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Officially, NBA players and teams aren’t supposed to be able to begin free-agent negotiations until 6 p.m. ET this evening. Unofficially, this is one of those rules no one seems to abide by and the league seems to be wholly uninterested in meaningfully enforcing (Bogdan Bogdanovic aside). Per a report from ESPN’s Adrian Wojnarowski just this side of vague, it seems the pieces are already in place for a sign-and-trade between the Miami Heat and Toronto Raptors, sending Goran Dragic and Precious Achiuwa (and maybe more?) to Toronto, with Kyle Lowry going to Miami.
Again, this is a complicated transaction with multiple moving parts and one that has probably been developing for days — the Heat picking up Dragic’s option was a key element and they did that yesterday. Woj has all but confirmed but it will be officially reported within hours of the 6 p.m. deadline passing and we’ll all (including the NBA) just pretend all the conversations happened on over a late dinner on Monday night. As an outsider it’s not entirely clear what would make this different than the Bogdan Bogdanovic to Milwaukee sign-and-trade that was unraveled by the league last offseason after being reported early, but whatever.
Does Kyle Lowry make the Miami Heat a contender?
I supposed you could argue that Lowry makes the Heat a contender, but only insofar as they were already a dark-horse “contender.” The team now is not all that meaningfully different than the one that went to the 2020 NBA Finals but the landscape has changed. Lowry, alone, as an upgrade over Goran Dragic, wouldn’t see to move the Heat into the same tier as the Bucks, 76ers or Nets. Both players are 34 and per-36 minutes their numbers were virtually indistinguishable last season. Lowry is a better defender and probably slightly more experienced and comfortable in a complementary offensive role. But it doesn’t feel like a huge upgrade.
One of the big variables though is that acquiring Lowry (and sending Dragic to Toronto) keeps him away from Philadelphia and other playoff teams. On paper, Lowry would have been a perfect addition for the Lakers but that ship had sailed after the Westbrook trade. If Chris Paul does indeed return to the Phoenix Suns the 76ers will have to dig deeper for a point guard upgrade and may need to get more creative in exploring Ben Simmons’ trades.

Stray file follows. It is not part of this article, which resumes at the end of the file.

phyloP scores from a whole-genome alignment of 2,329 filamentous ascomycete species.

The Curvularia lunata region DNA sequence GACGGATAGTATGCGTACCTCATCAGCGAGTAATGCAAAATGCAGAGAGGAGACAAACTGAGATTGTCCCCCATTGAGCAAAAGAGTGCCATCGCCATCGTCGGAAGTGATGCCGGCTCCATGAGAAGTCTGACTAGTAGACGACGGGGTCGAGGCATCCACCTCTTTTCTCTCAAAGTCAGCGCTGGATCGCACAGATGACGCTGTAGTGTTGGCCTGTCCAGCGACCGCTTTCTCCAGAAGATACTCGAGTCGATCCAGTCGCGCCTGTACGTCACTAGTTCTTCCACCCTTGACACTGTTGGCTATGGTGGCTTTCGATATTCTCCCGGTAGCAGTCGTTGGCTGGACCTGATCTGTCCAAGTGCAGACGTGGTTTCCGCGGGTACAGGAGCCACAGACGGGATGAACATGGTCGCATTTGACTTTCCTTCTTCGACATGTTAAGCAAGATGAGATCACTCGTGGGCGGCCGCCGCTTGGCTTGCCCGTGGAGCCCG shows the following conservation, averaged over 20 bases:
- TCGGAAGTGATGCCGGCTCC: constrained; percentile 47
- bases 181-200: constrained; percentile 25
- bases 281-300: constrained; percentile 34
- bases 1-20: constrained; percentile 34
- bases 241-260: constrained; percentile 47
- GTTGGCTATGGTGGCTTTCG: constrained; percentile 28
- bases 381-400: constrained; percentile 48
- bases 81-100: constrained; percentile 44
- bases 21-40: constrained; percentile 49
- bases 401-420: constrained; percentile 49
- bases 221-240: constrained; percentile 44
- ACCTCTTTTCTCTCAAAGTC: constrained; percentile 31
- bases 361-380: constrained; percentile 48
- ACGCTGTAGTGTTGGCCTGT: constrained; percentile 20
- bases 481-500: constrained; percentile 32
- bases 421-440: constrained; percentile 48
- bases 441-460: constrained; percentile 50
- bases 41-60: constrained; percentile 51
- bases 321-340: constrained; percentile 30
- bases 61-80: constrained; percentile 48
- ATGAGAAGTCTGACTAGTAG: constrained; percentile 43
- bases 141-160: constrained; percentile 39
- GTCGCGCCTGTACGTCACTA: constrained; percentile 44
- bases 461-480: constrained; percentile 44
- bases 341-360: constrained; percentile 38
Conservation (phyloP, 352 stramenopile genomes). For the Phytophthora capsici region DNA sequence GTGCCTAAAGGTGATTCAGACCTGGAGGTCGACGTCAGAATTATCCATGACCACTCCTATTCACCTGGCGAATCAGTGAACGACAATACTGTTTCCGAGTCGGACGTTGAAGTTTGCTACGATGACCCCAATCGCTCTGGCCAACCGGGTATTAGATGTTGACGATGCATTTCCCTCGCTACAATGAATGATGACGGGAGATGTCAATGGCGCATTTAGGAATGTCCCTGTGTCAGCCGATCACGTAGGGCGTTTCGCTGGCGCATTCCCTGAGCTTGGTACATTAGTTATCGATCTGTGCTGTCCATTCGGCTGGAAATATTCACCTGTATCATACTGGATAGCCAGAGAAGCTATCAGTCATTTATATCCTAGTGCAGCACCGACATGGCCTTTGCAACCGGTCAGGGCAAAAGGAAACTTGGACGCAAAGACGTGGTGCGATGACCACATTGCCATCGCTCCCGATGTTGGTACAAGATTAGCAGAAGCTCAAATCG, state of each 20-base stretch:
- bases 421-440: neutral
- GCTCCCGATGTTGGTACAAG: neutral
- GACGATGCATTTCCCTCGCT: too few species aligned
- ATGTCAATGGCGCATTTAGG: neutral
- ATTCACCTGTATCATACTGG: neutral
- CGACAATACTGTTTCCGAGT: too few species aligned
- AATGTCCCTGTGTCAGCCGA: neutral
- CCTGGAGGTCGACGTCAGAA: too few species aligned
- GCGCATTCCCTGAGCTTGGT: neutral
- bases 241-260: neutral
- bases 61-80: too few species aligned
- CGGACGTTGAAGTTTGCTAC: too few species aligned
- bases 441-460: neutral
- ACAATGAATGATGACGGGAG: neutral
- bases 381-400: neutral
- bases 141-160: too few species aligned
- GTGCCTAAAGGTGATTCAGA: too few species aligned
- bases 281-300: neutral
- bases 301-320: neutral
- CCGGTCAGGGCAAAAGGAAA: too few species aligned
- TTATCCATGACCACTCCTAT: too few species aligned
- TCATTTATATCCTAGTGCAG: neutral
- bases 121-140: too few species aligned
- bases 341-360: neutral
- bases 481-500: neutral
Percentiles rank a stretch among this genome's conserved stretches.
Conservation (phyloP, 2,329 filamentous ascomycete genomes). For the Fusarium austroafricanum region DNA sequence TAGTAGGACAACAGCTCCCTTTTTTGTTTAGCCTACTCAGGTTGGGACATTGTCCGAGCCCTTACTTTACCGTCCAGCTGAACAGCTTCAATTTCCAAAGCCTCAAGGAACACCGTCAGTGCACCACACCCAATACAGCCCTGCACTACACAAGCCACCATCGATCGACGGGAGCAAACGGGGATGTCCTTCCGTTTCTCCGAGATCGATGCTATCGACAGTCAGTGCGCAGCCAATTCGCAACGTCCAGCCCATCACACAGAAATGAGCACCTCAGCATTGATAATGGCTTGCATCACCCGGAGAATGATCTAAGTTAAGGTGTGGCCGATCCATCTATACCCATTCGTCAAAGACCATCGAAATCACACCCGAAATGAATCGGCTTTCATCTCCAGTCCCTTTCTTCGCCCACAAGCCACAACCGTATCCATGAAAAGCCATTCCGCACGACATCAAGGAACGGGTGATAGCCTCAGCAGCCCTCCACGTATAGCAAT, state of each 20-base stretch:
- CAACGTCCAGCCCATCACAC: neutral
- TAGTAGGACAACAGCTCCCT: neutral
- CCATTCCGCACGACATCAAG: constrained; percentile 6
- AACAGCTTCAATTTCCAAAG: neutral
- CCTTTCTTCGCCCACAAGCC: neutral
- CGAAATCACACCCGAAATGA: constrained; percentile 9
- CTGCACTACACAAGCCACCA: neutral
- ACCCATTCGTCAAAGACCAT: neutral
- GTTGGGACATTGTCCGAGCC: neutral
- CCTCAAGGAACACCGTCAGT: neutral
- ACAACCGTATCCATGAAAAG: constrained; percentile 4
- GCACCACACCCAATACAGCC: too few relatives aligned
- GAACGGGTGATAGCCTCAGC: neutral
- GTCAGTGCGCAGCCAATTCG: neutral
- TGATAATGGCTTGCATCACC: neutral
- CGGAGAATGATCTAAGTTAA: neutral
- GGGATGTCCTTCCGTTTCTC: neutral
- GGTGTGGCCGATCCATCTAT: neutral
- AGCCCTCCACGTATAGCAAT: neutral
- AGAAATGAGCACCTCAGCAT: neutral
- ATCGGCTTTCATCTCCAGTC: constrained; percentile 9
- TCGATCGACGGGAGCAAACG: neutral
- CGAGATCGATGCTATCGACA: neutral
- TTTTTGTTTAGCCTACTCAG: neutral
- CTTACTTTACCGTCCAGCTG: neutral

What comes next for the Miami Heat?
The Heat extended qualifying offers to both Kendrick Nunn and Duncan Robinson, making them free agents, but will likely have to match some much bigger contracts for both players to keep them on the roster for next season. There are also carefully worded reports to avoid exposing any rule violations, that they may be exploring ways to acquire DeMar DeRozan.
DeRozan is about to turn 32 and but has improved significantly as a creator and defender, and is still a reasonably efficient 20-point scorer. He’s not quite in the phase where he’s likely to take a huge discount to chase a ring (and he could probably find a better scenario for that than Miami anyway) which means the Heat could have to make a significant investment there.
Together, he and Lowry would add plenty of play-making and veteran experience and potentially make them appealing to other ring-chasing veterans but, again, neither moves seems like it would clearly move them ahead of the 76ers, Nets or Bucks. These are all positive, floor-raising changes. But the Heat may still find themselves in the position of rolling into the playoffs hoping for lightning-in-a-bottle.
While the 2021 NBA free agency class isn’t loaded with star power, there’s plenty of talent worth pursuing in restricted free agency.
Russell Westbrook may raise the floor for the Los Angeles Lakers. He may also raise the level of difficulty, significantly, for LeBron James.